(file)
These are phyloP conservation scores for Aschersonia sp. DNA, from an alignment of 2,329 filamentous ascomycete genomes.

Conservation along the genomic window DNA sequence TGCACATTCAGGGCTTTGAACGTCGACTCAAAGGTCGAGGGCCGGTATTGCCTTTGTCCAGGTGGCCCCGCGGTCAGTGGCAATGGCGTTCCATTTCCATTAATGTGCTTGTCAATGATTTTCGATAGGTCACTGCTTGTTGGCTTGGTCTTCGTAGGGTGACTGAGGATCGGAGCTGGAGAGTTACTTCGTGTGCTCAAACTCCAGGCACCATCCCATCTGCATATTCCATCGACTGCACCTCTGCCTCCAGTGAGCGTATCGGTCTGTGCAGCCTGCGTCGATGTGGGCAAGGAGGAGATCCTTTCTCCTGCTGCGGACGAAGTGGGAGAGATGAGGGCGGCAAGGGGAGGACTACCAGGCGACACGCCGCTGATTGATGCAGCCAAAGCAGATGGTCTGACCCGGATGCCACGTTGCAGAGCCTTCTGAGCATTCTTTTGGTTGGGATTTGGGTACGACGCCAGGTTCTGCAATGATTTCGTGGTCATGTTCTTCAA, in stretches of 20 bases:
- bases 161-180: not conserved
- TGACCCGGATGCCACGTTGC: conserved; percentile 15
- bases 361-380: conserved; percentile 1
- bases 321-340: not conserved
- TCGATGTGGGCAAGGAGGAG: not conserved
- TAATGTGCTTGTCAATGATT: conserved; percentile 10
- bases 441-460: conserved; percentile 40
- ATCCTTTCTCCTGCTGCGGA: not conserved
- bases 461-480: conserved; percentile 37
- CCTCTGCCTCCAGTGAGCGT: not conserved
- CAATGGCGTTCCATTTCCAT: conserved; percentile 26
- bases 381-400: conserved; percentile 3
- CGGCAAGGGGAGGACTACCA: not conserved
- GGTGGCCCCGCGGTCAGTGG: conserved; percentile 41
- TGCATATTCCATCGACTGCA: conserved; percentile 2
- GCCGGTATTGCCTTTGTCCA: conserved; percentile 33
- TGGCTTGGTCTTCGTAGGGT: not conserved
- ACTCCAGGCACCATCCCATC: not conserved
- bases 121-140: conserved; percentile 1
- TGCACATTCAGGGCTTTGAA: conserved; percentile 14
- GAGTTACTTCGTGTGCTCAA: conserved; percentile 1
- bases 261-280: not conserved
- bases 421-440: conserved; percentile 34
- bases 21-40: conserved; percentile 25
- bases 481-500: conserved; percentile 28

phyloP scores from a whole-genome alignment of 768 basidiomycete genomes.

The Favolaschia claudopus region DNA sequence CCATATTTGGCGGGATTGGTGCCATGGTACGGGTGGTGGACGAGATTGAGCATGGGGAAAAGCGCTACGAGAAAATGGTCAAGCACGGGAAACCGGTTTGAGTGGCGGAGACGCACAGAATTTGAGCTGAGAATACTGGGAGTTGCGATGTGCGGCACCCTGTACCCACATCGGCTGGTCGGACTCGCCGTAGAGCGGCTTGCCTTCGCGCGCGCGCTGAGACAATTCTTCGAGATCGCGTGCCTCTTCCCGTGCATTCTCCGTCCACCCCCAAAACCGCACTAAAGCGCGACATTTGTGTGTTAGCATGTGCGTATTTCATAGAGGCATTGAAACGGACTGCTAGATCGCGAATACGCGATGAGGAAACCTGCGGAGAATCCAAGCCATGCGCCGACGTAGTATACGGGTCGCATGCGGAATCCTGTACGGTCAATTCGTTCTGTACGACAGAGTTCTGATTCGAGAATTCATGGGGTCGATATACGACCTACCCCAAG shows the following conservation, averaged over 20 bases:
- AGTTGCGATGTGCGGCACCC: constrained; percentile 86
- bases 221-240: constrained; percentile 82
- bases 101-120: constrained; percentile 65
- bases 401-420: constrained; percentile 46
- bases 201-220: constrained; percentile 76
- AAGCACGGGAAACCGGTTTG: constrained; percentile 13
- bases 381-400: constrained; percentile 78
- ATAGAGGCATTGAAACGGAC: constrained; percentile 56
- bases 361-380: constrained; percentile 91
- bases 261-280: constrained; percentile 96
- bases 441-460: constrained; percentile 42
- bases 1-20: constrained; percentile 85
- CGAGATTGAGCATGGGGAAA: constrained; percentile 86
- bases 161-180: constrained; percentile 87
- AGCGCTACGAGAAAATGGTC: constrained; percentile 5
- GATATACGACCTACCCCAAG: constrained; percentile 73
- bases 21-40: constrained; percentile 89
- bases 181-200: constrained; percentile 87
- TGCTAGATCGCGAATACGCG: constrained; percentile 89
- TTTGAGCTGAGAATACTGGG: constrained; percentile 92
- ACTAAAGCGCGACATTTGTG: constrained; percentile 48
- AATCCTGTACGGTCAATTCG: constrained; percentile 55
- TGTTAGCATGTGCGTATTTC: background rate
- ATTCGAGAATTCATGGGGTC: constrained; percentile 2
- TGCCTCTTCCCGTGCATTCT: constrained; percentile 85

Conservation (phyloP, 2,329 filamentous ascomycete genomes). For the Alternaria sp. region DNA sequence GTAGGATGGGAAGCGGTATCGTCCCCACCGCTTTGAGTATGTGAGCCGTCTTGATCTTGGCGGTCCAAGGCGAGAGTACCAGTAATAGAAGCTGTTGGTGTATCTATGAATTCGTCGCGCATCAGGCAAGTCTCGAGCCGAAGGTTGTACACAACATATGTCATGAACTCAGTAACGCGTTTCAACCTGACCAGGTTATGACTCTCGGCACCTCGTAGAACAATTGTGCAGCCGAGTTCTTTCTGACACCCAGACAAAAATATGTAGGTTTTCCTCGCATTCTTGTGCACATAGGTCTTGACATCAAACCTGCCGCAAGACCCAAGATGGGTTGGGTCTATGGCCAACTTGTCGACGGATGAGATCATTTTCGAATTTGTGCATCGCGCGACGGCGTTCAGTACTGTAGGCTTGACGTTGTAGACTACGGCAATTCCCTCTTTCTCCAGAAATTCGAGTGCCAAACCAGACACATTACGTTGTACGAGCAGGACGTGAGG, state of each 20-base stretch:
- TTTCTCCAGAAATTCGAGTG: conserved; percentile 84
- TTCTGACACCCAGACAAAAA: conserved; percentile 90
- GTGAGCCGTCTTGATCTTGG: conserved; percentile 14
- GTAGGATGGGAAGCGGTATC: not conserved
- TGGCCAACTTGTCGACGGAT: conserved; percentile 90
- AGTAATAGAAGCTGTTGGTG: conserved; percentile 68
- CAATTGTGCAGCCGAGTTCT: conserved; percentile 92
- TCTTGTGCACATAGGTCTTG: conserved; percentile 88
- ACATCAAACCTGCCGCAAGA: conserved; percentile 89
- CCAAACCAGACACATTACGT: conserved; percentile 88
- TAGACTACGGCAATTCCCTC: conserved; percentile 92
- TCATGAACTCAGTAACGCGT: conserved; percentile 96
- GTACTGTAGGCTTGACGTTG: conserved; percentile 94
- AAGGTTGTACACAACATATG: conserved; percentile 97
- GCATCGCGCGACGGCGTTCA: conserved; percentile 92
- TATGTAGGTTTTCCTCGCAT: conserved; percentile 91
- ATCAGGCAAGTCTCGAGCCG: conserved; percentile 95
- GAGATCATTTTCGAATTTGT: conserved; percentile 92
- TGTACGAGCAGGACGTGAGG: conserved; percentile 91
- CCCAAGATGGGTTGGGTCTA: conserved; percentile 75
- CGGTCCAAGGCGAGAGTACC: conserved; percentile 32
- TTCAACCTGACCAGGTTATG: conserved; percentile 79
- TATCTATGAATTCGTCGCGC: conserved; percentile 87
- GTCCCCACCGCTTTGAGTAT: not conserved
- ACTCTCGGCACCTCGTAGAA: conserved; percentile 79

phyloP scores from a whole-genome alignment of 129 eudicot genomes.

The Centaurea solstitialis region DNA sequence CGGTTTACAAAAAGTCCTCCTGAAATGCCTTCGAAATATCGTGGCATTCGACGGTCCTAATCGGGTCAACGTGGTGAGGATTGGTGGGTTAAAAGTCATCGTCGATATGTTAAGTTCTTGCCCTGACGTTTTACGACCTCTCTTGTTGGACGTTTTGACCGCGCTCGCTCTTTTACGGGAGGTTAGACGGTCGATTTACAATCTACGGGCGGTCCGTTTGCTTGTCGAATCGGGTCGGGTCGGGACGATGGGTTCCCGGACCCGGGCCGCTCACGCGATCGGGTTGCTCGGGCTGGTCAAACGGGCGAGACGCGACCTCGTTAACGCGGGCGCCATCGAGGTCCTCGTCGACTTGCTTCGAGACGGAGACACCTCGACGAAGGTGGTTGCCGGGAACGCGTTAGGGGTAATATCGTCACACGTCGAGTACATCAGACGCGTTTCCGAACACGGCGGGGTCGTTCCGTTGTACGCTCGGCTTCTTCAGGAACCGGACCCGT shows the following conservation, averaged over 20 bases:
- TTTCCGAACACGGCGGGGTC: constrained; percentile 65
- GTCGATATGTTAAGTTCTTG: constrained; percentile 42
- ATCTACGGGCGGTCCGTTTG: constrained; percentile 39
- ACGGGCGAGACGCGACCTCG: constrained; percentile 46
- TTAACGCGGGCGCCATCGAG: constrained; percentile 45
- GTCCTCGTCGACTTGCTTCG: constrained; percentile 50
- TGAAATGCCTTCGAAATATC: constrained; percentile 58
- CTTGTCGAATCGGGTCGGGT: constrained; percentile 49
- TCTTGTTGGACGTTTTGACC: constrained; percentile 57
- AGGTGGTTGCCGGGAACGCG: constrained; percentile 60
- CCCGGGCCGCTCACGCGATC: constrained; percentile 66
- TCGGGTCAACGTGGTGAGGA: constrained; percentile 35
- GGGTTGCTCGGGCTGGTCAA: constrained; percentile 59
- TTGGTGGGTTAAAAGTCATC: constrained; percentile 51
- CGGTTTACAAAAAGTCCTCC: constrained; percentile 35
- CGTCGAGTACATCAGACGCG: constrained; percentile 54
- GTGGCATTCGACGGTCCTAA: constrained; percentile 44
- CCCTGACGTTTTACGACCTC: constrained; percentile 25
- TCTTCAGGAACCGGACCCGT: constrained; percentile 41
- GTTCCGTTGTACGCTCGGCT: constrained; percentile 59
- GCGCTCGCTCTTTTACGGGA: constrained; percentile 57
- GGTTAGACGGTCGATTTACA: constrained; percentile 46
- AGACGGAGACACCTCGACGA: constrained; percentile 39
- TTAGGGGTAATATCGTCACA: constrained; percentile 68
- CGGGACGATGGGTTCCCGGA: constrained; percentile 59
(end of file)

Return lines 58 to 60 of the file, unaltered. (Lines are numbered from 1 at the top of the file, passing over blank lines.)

- GTGAGCCGTCTTGATCTTGG: conserved; percentile 14
- GTAGGATGGGAAGCGGTATC: not conserved
- TGGCCAACTTGTCGACGGAT: conserved; percentile 90